logo en full

Normativity and Resilience

Normativity and Resilience
in Translation and Culture
27-29 May 2019 Warsaw

Call for Papers

Call for Papers

Norms can be broadly defined as some kind of protection from change, a prescribed standard whose violation involves distortion and deformation, a transformation into something which the normal thing is not. Though derived from carpentry, the art of construction of rigid objects (norma is the Latin word for carpenter's square), normativity has become a measure of things more evanescent than furniture – of ethical, social, aesthetic or political judgements, of certain cultural norms which may seem to be universal only given that they survive the test of being transferred, or translated, to other cultures. If, as Yuri Lotman noted in his Universe of the Mind (1990), “the elementary act of thinking is translation” (143), then translation can be viewed as a crucial activity involved in the formation of cultures along with their concepts, conceptualizations and norms. However, since translation, as a kind of dialogue, is inevitably asymmetrical and assumes only “a degree invariancy” (143), this degree seems to be an effect of culture’s resilience to the inadequacy and change involved in any kind of translation. Paradoxically, it is the change, the rupturing of the norm in and through translation which is a constitutive element of normativity. This “rupturing of the norm,” wrote Lotman, “is what builds up the image of the truly essential but unrealized norm” (90). Thus normativity is both a matter of representation and something which may be called a feature of the world, the latter possibility figuring as an unrealizable effect of broadly understood translation which simultaneously protects and disrupts it. Looking at the ideas of norm and normativity in culture in the context of translation we would like to think about various locations of what may be called normative ‘ought’ statements, sometimes implicitly dictating our choices of words and ideas; the quiet demands of discourse to retain norms despite various perturbations. The ‘ought’ statements of normativity, of retaining the norm, seem to be an important aspect of management of resistance whose significant function is, as Judith Butler claims in Vulnerability in Resistance, concealment of destitution (8). The ‘ought’ of resilience has become not only the desired good of neoliberalism, but also, as she puts it, “a force to be reckoned within the realm of hegemonic ethics of and truths about the self” (53). One of the tasks of the conference is to attempt, at least provisionally, to locate the whereabouts of such ‘ought’ statements, the teachings of imaginary security and certainty consisting in the ability of jumping into prior shape.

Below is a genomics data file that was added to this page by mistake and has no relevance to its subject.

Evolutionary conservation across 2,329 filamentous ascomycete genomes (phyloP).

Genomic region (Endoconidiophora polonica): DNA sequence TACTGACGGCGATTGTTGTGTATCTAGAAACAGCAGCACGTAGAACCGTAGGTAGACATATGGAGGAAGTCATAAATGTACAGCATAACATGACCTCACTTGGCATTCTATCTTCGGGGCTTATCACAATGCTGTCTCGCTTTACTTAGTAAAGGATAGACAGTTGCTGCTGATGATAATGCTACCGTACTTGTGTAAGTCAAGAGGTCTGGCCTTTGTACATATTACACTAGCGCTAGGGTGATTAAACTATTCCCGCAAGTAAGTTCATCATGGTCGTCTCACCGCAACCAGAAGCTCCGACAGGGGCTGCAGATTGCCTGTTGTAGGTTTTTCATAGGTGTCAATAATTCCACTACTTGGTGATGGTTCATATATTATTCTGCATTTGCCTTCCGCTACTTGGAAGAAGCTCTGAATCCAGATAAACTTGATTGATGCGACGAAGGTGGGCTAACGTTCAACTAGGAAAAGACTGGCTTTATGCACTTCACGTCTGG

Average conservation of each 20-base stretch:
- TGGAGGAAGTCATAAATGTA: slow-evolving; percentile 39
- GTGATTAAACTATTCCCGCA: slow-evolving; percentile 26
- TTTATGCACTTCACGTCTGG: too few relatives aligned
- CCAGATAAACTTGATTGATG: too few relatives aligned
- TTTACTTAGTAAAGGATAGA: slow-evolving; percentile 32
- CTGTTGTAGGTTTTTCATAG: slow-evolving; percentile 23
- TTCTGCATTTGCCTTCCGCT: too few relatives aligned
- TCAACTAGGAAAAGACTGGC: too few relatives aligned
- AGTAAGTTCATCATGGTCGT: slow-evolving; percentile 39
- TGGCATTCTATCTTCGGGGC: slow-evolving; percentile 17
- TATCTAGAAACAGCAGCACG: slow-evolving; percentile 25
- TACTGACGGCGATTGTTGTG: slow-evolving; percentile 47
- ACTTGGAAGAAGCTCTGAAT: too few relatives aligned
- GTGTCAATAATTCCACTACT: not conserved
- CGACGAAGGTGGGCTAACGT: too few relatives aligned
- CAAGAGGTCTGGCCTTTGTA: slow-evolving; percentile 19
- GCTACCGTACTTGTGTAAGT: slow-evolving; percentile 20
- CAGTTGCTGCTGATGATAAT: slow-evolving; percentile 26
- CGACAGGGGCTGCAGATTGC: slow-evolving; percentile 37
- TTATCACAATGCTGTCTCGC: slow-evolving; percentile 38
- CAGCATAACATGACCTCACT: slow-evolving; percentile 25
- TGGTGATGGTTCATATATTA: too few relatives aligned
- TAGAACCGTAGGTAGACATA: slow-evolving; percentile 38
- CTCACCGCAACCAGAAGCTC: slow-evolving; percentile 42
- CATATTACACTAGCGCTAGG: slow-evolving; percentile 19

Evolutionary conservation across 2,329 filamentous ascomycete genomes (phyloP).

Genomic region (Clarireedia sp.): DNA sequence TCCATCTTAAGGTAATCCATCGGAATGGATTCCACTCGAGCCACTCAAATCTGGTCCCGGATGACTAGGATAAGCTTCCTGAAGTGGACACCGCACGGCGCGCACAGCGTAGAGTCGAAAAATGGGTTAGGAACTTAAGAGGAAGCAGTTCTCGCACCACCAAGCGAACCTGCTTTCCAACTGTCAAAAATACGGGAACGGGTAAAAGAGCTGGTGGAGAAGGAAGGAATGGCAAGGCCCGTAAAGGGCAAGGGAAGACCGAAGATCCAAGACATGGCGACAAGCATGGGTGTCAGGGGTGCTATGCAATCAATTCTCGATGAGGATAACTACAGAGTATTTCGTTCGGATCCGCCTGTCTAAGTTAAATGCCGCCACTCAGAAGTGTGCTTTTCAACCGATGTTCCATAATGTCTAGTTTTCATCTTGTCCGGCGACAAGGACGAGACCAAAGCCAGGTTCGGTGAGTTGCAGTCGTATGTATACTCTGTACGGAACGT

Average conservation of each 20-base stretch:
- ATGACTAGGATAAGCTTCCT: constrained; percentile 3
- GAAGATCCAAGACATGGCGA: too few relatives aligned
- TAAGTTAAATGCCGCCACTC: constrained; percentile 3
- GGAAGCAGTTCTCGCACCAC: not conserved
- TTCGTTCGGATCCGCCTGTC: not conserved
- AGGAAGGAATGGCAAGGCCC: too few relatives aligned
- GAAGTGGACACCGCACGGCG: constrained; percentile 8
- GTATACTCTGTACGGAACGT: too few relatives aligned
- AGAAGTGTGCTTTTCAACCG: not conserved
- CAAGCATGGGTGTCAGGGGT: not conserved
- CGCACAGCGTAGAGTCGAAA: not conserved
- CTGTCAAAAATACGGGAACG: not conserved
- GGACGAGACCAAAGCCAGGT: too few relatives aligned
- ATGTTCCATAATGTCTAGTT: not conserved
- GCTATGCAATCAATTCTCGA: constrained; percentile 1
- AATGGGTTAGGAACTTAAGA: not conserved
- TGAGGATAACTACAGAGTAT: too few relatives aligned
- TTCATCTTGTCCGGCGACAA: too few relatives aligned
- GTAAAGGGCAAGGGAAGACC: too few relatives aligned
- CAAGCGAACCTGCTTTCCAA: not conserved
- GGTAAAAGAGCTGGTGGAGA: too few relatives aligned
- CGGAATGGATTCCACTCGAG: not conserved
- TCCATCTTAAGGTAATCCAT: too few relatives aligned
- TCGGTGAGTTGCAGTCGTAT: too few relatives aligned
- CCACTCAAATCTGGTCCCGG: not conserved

We invite papers and presentations approaching the issues of translation, normativity and resilience from possibly broadest theoretical and methodological perspectives such as Translation Studies, Linguistics, Literary Criticism, Critical Theory, Cultural Studies, Feminist and Gender Studies, Queer Theory, Philosophy, Sociology, History of Ideas, Colonial and Postcolonial Studies ..., realizing that a strictly single-disciplinary approach is nowadays hardly thinkable. We suggest the following, broad, thematic suggestions as a map showing a few orientation points of the conference:

 
  • Resilience as adaptation
  • Norm and nature
  • Normativity and originality
  • Normativity and creativity
  • Normalcy and creativity
  • Normative translation
  • Normativity and ethics
  • Norm and its others
  • Language of the norm
  • Normativity and meaning
  • Limits of normativity
  • Normal / accepted
  • Rules / norms / idiosyncrasy
  • Rules / norms / transgressions
  • Adherence / infringement / violation
  • Resilience / conformity
  • Resilience / immunity
  • Resilience vs. resistance
  • Normative modification
  • Resilience and standardization
  • Resilience and empowerment
  • Resilience and retaliation
  • Norm as domination
  • Resilience and change
  • Prescriptive vs. normative
  • Normality and monstrosity
  • Resilience and adaptability
  • Resilience and plasticity
  • Resilience as vulnerability
  • Uncertainty and norm
  • Control and resilience
  • Translation and adaptation
  • Translation and change
  • Cultures in translation
  • Resilience as recovery
  • Normativity, resilience, survival

 

Keynote Speakers

Professor Tomasz Basiuk
University of Warsaw, Poland

Professor Luise von Flotow
University of Ottawa, Canada

Professor Xuanmin Luo
Guangxi University and Tsinghua University, China

Professor David Malcolm
SWPS University of Social Sciences and Humanities, Poland

Proposals for 20-minute papers (ca 250 words) should be sent to normativity@swps.edu.pl by 10 March 2019. We also encourage panel proposals comprised of 3 to 4 papers, and an additional 100-150 words explaining how they are interlinked in addressing the panel theme.

Notification of acceptance will be sent by 15 March 2019.